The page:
Previous stateAlcobaça is a small city less than ten kilometres from the central coast of Portugal, at the confluence of the Alcôa and Baça rivers, which give it its name. It became important from the 13th century when the first king of Portugal, Alfonso Henriques, had the monastery of Santa Maria de Alcobaça built, the first Gothic construction in the country. This Cistercian abbey, which rivalled the leading ones of Europe in the Middle Ages, was a powerful centre of money and knowledge, with dominion over extensive lands. That explains the monumental and representative character of the main facade, more like a city palace than the usual rural sobriety of monasteries. It is a Baroque facade, the result of a rebuilding in the 18th century that also opened up Praça 25 de Abril, a large triangular vestibular space that frames the presence of the monument and acts as the nerve centre of the city. Since the 1950s, the pressure of traffic gradually turned the square into an outdoor car park where the suffocating presence of cars and buses all around the parterres smothered the building and separated it from the city.
Aim of the interventionIn 2003 Alcobaça City Council promoted an action that earmarked an investment of over six million euros to re-establish the connection between the city and the monastery. As well as restricting traffic in the centre, it planned the restructuring and refurbishment of Praça 25 de Abril and the streets leading into it.
DescriptionIn all the streets, the replacement of the asphalt with limestone paving shows the priority given to pedestrians. Vehicle traffic is restricted to public transport, goods transport and residents. That restriction is complemented by the installation of car parks at the entrances to the city. Rua Dom Pedro V links one of those entrances with Praça 25 de Abril, crossing the Alcôa river and following the north facade of the monastery. The height of that street had been modified to make it easier for vehicles to enter from National Highway EN1. The intervention lowers that height and restores the original line of the street, exposing some openings of the abbey that had been hidden. Just before coming out into the northern vertex of Praça 25 de Abril, Rua Dom Pedro V broadens out to form the small Praça Dom Alfonso Henriques, planted with a grid of ancient trees. Once freed from the traffic, this square becomes a secluded shady area. The old fountain that is its main feature is returned to its original position and stood on a base of Linoz marble. The vegetation in the small square is prolonged to the western vertex of the main square, along a route where the secluded character of the former contrasts with the great esplanade open to the sky dominated by the imposing facade of the monastery.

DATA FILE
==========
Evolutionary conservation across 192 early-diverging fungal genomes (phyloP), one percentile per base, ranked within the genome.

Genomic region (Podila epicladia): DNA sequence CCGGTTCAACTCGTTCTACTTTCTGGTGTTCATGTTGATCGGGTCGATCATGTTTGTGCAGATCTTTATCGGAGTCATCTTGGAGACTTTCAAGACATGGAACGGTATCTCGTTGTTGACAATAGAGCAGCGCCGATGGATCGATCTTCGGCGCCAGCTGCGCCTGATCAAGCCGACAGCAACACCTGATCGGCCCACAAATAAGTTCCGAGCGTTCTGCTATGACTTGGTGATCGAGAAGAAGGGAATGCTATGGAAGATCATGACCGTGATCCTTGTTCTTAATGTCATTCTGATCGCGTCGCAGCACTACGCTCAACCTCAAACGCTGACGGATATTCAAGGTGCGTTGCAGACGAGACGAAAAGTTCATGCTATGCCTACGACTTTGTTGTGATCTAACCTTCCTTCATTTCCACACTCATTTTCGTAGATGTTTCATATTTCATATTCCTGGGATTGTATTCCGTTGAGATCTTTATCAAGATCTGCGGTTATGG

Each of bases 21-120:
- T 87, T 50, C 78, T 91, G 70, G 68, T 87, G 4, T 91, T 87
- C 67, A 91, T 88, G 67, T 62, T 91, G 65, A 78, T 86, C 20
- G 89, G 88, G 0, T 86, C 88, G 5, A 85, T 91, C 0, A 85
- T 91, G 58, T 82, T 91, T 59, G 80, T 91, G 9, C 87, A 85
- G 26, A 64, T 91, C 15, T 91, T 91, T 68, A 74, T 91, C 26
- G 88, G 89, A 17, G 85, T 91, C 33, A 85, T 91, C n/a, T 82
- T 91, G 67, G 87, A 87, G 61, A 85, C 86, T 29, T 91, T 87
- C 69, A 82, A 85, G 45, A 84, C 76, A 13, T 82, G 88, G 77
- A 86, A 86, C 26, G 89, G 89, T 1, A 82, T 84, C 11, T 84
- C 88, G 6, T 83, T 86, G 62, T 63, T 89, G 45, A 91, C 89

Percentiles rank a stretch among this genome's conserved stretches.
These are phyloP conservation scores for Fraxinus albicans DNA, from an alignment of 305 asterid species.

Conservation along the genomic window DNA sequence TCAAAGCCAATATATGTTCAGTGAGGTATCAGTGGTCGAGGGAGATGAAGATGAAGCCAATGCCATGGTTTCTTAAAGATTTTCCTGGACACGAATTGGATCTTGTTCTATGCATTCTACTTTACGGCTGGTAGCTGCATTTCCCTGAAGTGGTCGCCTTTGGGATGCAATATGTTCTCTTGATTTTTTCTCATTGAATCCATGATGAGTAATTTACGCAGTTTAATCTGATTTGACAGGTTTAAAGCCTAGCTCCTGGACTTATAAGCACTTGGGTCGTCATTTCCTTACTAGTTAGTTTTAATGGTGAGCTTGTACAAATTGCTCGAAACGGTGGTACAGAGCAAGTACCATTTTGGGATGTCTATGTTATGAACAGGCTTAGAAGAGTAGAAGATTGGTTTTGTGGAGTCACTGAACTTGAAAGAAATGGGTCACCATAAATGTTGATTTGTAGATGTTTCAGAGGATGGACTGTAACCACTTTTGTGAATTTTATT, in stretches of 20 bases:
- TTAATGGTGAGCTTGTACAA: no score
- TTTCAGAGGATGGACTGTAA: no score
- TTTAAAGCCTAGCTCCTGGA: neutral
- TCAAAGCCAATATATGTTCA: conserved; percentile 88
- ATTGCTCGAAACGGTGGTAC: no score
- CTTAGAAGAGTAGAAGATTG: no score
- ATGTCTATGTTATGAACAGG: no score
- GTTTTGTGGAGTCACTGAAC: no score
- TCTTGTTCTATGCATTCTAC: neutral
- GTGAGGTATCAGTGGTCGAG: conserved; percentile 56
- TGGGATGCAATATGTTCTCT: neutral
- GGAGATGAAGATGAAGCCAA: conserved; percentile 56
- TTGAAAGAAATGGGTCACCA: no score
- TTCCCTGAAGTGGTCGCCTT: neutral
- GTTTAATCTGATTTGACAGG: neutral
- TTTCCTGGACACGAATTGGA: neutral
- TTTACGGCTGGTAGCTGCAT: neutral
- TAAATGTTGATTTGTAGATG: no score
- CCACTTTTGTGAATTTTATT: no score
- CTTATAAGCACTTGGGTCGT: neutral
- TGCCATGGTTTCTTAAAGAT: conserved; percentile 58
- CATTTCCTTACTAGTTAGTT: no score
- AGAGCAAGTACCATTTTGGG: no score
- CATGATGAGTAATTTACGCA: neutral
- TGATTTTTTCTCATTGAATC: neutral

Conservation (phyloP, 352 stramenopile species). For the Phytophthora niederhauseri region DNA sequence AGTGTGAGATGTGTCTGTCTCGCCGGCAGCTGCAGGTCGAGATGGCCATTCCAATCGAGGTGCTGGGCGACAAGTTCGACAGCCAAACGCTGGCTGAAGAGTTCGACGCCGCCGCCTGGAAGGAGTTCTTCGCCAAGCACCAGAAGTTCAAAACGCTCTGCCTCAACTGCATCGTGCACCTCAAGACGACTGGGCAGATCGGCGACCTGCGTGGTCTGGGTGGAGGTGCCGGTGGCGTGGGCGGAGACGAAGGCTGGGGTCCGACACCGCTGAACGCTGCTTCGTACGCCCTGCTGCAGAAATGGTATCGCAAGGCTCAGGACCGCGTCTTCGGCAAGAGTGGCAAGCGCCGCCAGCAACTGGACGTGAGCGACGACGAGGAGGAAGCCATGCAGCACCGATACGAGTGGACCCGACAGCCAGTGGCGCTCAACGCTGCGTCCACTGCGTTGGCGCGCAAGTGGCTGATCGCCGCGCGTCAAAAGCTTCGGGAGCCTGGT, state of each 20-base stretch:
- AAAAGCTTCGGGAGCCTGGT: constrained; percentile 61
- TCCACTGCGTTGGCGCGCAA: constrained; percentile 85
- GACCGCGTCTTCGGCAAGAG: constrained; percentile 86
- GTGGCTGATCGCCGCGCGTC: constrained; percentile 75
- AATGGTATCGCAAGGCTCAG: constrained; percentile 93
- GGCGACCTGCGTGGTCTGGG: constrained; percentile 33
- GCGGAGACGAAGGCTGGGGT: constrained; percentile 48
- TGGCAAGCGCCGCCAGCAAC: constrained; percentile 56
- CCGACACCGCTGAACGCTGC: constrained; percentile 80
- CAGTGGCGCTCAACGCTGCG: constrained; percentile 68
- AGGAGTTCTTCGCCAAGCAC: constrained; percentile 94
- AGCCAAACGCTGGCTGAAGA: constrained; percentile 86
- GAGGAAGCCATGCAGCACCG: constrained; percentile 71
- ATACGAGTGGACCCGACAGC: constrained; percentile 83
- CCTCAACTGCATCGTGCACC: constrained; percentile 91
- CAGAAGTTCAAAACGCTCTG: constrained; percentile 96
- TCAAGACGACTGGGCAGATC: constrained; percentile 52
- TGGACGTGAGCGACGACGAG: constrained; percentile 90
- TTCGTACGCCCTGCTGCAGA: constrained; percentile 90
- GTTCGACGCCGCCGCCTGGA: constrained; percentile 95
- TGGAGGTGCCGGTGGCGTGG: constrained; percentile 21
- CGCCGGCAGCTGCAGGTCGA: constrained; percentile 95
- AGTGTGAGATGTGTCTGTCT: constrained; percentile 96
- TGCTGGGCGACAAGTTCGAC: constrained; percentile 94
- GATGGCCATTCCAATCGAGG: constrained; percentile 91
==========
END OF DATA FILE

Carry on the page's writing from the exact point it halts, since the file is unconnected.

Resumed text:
On the south vertex a small oak and evergreen oak wood has been laid out on land sown with grass. This plant mass filters the view of the monastery from Rua Francisco Zagalo. By the trees a flight of steps rises, symmetrical with the one on the other end of the facade which gives access to the south wing of the monastery. The edges of the square are resolved with the same paving as the streets that flow into it. They are blocks of Vidraço da Ataíja limestone, cut smaller in the pedestrian zones and larger in the vehicle lanes. In the centre a large stretch of reddish clay is laid out to recover the original slope of the esplanade. A series of channels for collecting water cut it up into parallel portions, following the direction of maximum gradient. Two stone roads cut the parallel channels and mark the main entrance to the abbey.
AssessmentWithout in any way renouncing a contemporary style, the project restores the harmonious relation between the city and its central monument. With contained intelligence, the solution understands the public space around the abbey from two complementary points of view. First the intervention is approached from a functional standpoint, concerned with the use of the space and its circulations. Second, the action is understood as a poetic succession of spaces which, through filtered or contrasting changes, make up different architectural routes whose scenic climax is the imposing discovery of the monument.
David Bravo Bordas, architect
[Last update: 02/05/2018]